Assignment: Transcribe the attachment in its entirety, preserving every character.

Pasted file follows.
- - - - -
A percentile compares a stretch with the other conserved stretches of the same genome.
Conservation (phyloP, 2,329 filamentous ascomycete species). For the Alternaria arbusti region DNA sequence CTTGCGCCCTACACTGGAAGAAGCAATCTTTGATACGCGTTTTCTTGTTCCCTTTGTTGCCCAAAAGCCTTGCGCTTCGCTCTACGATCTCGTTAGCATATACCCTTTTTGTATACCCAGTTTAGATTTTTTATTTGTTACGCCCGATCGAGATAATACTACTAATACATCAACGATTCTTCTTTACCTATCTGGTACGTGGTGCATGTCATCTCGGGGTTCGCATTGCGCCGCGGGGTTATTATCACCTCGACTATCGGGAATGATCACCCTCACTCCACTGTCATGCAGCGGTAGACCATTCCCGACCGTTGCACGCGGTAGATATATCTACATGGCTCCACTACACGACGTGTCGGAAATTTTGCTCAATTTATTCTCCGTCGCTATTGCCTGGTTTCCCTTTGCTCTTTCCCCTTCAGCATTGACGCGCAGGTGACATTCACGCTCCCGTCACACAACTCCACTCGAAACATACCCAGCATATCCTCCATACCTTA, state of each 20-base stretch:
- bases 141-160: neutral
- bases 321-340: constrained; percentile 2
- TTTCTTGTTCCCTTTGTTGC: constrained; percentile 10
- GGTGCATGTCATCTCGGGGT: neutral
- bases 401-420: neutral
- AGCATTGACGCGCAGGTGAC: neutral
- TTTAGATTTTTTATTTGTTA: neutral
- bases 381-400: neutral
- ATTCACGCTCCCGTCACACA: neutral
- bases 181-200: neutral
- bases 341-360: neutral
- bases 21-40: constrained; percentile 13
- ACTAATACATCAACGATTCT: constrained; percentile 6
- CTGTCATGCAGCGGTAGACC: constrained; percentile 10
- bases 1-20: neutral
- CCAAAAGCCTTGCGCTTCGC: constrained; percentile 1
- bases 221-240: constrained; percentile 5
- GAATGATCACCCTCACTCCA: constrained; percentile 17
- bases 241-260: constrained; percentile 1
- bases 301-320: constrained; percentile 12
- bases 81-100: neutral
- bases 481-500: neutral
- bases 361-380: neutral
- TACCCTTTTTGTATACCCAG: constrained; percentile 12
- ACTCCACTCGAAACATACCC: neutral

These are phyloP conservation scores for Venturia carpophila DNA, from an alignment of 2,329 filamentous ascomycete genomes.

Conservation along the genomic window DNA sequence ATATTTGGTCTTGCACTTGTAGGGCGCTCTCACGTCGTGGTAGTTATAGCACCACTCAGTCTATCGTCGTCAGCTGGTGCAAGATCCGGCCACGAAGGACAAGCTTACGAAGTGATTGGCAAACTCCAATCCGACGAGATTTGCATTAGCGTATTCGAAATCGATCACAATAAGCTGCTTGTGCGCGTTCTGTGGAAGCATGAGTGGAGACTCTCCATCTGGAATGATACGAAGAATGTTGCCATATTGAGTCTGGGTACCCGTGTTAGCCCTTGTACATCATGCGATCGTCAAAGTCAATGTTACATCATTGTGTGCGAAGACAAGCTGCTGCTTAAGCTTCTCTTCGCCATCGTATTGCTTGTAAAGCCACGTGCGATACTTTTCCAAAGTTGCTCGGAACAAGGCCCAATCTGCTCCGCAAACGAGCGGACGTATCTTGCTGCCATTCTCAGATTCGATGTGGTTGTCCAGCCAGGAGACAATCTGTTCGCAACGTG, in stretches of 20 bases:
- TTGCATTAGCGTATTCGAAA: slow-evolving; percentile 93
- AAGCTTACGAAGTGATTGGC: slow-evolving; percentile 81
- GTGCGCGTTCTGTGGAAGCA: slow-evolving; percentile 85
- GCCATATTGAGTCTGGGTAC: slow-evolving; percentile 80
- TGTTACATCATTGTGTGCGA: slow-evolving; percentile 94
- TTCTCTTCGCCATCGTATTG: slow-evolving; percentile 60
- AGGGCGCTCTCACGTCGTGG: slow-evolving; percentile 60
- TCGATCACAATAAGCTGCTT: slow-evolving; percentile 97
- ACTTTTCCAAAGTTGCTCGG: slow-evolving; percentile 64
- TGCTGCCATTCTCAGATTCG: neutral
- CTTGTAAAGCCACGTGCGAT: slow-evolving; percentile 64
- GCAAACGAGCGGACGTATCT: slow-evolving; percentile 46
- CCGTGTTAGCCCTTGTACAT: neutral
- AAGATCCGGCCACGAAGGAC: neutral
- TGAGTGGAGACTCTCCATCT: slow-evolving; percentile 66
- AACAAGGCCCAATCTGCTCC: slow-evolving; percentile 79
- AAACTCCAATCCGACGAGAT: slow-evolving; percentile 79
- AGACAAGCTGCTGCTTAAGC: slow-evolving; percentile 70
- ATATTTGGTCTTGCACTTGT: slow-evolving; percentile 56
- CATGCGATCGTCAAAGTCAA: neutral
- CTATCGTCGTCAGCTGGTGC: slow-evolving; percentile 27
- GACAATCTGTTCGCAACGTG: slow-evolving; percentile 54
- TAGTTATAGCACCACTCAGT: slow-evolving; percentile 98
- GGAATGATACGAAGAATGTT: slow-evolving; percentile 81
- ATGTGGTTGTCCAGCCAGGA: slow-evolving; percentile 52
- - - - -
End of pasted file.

A percentile compares a stretch with the other conserved stretches of the same genome.
Conservation (phyloP, 2,329 filamentous ascomycete species). For the Alternaria arbusti region DNA sequence CTTGCGCCCTACACTGGAAGAAGCAATCTTTGATACGCGTTTTCTTGTTCCCTTTGTTGCCCAAAAGCCTTGCGCTTCGCTCTACGATCTCGTTAGCATATACCCTTTTTGTATACCCAGTTTAGATTTTTTATTTGTTACGCCCGATCGAGATAATACTACTAATACATCAACGATTCTTCTTTACCTATCTGGTACGTGGTGCATGTCATCTCGGGGTTCGCATTGCGCCGCGGGGTTATTATCACCTCGACTATCGGGAATGATCACCCTCACTCCACTGTCATGCAGCGGTAGACCATTCCCGACCGTTGCACGCGGTAGATATATCTACATGGCTCCACTACACGACGTGTCGGAAATTTTGCTCAATTTATTCTCCGTCGCTATTGCCTGGTTTCCCTTTGCTCTTTCCCCTTCAGCATTGACGCGCAGGTGACATTCACGCTCCCGTCACACAACTCCACTCGAAACATACCCAGCATATCCTCCATACCTTA, state of each 20-base stretch:
- bases 141-160: neutral
- bases 321-340: constrained; percentile 2
- TTTCTTGTTCCCTTTGTTGC: constrained; percentile 10
- GGTGCATGTCATCTCGGGGT: neutral
- bases 401-420: neutral
- AGCATTGACGCGCAGGTGAC: neutral
- TTTAGATTTTTTATTTGTTA: neutral
- bases 381-400: neutral
- ATTCACGCTCCCGTCACACA: neutral
- bases 181-200: neutral
- bases 341-360: neutral
- bases 21-40: constrained; percentile 13
- ACTAATACATCAACGATTCT: constrained; percentile 6
- CTGTCATGCAGCGGTAGACC: constrained; percentile 10
- bases 1-20: neutral
- CCAAAAGCCTTGCGCTTCGC: constrained; percentile 1
- bases 221-240: constrained; percentile 5
- GAATGATCACCCTCACTCCA: constrained; percentile 17
- bases 241-260: constrained; percentile 1
- bases 301-320: constrained; percentile 12
- bases 81-100: neutral
- bases 481-500: neutral
- bases 361-380: neutral
- TACCCTTTTTGTATACCCAG: constrained; percentile 12
- ACTCCACTCGAAACATACCC: neutral

These are phyloP conservation scores for Venturia carpophila DNA, from an alignment of 2,329 filamentous ascomycete genomes.

Conservation along the genomic window DNA sequence ATATTTGGTCTTGCACTTGTAGGGCGCTCTCACGTCGTGGTAGTTATAGCACCACTCAGTCTATCGTCGTCAGCTGGTGCAAGATCCGGCCACGAAGGACAAGCTTACGAAGTGATTGGCAAACTCCAATCCGACGAGATTTGCATTAGCGTATTCGAAATCGATCACAATAAGCTGCTTGTGCGCGTTCTGTGGAAGCATGAGTGGAGACTCTCCATCTGGAATGATACGAAGAATGTTGCCATATTGAGTCTGGGTACCCGTGTTAGCCCTTGTACATCATGCGATCGTCAAAGTCAATGTTACATCATTGTGTGCGAAGACAAGCTGCTGCTTAAGCTTCTCTTCGCCATCGTATTGCTTGTAAAGCCACGTGCGATACTTTTCCAAAGTTGCTCGGAACAAGGCCCAATCTGCTCCGCAAACGAGCGGACGTATCTTGCTGCCATTCTCAGATTCGATGTGGTTGTCCAGCCAGGAGACAATCTGTTCGCAACGTG, in stretches of 20 bases:
- TTGCATTAGCGTATTCGAAA: slow-evolving; percentile 93
- AAGCTTACGAAGTGATTGGC: slow-evolving; percentile 81
- GTGCGCGTTCTGTGGAAGCA: slow-evolving; percentile 85
- GCCATATTGAGTCTGGGTAC: slow-evolving; percentile 80
- TGTTACATCATTGTGTGCGA: slow-evolving; percentile 94
- TTCTCTTCGCCATCGTATTG: slow-evolving; percentile 60
- AGGGCGCTCTCACGTCGTGG: slow-evolving; percentile 60
- TCGATCACAATAAGCTGCTT: slow-evolving; percentile 97
- ACTTTTCCAAAGTTGCTCGG: slow-evolving; percentile 64
- TGCTGCCATTCTCAGATTCG: neutral
- CTTGTAAAGCCACGTGCGAT: slow-evolving; percentile 64
- GCAAACGAGCGGACGTATCT: slow-evolving; percentile 46
- CCGTGTTAGCCCTTGTACAT: neutral
- AAGATCCGGCCACGAAGGAC: neutral
- TGAGTGGAGACTCTCCATCT: slow-evolving; percentile 66
- AACAAGGCCCAATCTGCTCC: slow-evolving; percentile 79
- AAACTCCAATCCGACGAGAT: slow-evolving; percentile 79
- AGACAAGCTGCTGCTTAAGC: slow-evolving; percentile 70
- ATATTTGGTCTTGCACTTGT: slow-evolving; percentile 56
- CATGCGATCGTCAAAGTCAA: neutral
- CTATCGTCGTCAGCTGGTGC: slow-evolving; percentile 27
- GACAATCTGTTCGCAACGTG: slow-evolving; percentile 54
- TAGTTATAGCACCACTCAGT: slow-evolving; percentile 98
- GGAATGATACGAAGAATGTT: slow-evolving; percentile 81
- ATGTGGTTGTCCAGCCAGGA: slow-evolving; percentile 52